Part One: Boxing Day, bloody noses and a burst appendix
This story is a first-person account, contributed by a member of our wonderful community – all words are their own.
I never expected a few mouth ulcers and exhaustion to result in a leukaemia diagnosis.
It all happened so quickly in the lead up to Christmas 2016. I was hosting Christmas Day and busy cleaning up the house and doing the shopping, as well as taking care of my two-year-old daughter, Haylee.
But I could barely keep my eyes open each day and so I asked my partner, Trevor, to take me to the hospital. I was diagnosed with a type of blood cancer called acute myeloid leukaemia (AML).on 22 December. I was 34.
Living in Goulburn in country New South Wales I was given the option to go to Sydney or Canberra for immediate treatment. My parents lived in Canberra so that’s where I went.
I spent Christmas Day with Haylee, knowing I would be starting chemotherapy the very next day on Boxing Day.
Some people take it to a dark place, some people take it to a different place, well I take it to a place of humour.
I don’t think people actually realise, or even want to know, the terrible things those with leukemia or any cancer have to deal with.
Putting a humorous spin on it, something they can relate to, makes people pay more attention. I think if you take it too seriously, people just disengage and won’t even talk to you.
Hair today, gone tomorrow
Waking up and finding hair all over your pillow, seeing it thinning like crazy and falling out in shower is one of the most confronting things to deal with as a woman – hair today gone tomorrow!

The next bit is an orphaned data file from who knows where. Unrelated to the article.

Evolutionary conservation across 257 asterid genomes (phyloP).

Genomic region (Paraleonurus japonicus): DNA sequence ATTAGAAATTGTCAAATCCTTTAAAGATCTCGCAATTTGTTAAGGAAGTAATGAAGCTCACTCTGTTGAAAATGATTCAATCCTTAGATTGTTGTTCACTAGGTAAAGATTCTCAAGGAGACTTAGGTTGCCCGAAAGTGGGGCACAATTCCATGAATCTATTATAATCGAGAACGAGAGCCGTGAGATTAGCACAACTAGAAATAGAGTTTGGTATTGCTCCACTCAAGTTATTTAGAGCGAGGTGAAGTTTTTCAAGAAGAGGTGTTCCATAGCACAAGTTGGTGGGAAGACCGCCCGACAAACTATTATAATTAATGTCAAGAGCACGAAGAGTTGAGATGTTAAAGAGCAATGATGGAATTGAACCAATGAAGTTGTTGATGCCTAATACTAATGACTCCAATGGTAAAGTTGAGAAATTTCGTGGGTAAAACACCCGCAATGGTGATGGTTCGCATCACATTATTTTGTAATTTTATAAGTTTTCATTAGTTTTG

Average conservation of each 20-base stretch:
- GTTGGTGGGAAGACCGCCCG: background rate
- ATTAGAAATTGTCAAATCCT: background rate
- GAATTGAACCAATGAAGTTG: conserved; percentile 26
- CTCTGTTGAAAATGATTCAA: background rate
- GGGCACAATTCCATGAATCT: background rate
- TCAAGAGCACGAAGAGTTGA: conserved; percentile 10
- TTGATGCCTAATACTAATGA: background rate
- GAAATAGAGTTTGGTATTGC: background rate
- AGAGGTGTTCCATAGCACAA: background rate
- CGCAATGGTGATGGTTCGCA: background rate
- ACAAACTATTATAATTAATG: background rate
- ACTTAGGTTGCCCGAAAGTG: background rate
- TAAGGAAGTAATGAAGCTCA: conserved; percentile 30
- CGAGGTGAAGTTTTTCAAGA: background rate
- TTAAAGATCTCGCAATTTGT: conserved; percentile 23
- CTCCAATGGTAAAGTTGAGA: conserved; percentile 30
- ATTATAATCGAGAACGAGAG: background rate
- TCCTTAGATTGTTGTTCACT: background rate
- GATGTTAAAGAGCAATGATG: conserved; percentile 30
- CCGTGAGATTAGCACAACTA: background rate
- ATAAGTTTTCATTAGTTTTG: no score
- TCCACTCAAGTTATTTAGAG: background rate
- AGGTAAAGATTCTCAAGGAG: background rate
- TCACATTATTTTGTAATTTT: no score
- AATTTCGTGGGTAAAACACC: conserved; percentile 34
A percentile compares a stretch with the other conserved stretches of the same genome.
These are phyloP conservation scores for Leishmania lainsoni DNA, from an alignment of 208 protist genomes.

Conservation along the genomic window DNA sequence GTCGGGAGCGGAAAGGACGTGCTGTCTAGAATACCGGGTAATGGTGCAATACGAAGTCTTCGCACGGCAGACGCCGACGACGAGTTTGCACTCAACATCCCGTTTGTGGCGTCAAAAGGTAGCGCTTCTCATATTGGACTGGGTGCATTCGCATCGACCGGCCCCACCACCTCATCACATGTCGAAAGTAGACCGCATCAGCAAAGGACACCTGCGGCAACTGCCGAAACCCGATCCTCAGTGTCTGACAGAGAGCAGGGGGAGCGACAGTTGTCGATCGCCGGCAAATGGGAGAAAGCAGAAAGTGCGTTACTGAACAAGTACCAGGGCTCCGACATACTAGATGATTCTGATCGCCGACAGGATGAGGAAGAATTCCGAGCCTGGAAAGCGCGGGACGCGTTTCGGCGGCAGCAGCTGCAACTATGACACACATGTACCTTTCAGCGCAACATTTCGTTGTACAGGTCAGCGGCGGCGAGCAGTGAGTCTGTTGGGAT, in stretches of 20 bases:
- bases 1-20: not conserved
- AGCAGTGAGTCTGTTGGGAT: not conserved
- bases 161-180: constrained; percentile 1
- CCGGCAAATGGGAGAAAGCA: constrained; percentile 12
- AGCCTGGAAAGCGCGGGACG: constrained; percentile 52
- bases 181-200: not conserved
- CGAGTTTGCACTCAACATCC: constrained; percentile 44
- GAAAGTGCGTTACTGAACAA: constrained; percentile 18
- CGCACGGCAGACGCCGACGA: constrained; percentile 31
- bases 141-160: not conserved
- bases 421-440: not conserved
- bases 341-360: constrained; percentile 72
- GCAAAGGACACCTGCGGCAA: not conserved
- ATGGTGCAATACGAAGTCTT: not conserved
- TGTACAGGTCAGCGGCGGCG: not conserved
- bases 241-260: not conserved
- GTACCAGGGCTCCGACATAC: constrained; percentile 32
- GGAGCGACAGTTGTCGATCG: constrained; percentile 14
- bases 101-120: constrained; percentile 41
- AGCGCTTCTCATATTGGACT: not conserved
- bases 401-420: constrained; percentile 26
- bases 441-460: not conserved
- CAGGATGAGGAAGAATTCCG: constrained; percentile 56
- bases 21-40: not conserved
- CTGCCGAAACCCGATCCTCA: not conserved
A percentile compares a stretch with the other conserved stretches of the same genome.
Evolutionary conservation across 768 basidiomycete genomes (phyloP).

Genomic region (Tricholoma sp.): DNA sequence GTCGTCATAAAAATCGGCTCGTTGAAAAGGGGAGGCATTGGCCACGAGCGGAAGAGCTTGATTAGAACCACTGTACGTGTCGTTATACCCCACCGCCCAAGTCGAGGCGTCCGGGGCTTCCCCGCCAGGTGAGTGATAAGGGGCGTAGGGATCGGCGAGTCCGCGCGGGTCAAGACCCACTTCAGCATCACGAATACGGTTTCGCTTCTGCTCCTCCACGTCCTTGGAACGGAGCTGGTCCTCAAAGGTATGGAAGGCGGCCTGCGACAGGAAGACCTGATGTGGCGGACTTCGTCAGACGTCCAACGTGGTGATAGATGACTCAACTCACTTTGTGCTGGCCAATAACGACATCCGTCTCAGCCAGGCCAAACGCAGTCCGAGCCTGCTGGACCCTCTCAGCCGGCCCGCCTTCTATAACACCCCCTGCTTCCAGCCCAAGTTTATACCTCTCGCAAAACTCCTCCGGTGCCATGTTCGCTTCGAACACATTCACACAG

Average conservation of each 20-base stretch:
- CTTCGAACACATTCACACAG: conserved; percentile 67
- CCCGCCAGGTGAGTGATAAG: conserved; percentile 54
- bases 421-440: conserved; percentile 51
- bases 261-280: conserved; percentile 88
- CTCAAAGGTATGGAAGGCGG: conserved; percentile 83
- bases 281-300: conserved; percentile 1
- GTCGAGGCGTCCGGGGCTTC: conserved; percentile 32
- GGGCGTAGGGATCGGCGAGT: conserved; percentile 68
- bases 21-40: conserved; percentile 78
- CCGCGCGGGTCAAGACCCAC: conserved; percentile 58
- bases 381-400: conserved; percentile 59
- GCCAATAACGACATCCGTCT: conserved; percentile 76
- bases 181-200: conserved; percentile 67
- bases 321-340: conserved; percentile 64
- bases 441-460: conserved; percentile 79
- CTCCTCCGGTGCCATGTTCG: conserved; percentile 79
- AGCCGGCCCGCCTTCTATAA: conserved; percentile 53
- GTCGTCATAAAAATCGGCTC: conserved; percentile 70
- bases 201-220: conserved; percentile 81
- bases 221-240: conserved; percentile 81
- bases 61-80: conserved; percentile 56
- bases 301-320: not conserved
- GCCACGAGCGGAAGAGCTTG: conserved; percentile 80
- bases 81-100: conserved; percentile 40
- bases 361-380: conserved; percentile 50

My hair came out in clumps, so I had my dad bring his clippers and shave it off.
He enjoyed doing it while my mum tried to hold back the tears watching. As I do, I found the humour; I told her I needed a light globe because I looked like Uncle Fester. That made her laugh.
Once it’s gone, I knew I would really look like a ‘cancer’ patient, and that made it so much more real.
In the nosebleed section
The minute you go through chemotherapy treatment you’re at risk of serious bleeding.
In my first round of chemotherapy, I had a six-hour nosebleed. The medical team kept feeding me platelets and I constantly needed ice on my head.
They were giving me medication to clot the blood, but I was swallowing so much. Because I was taking tablets to stop the bleeding, I ended up throwing up clots the size of golf balls.
Even now, I hate sneezing for the fear I’m going to get a nosebleed.
A real kick in the guts
No one tells you about the intense gut issues you’ll get from chemotherapy. Mine were so wrecked from the treatment my appendix ruptured, and I had to have emergency surgery.
Those three rounds of chemotherapy tested me. I was not only having to navigate a whole new world of blood cancer but also the extreme physical and mental challenges that came with it.
Despite all that, I thought I had closed the cancer chapter of my life, and I was glad to be AML-free by the end of January 2017.
Little did I know, I would only enjoy that freedom for two short years.
This is part one of the four-part series, ‘Rowena’s journey: Real and raw’. In her own words, Rowena McLean shares her harrowing four-and-a-half-year blood cancer journey in the lead up to World Blood Cancer Day, 28 May 2021.
Every person touched by blood cancer has a unique and important story to tell. Stories are our most powerful tool to spread awareness of blood cancer, to inspire others going through a diagnosis and to encourage support from the wider community.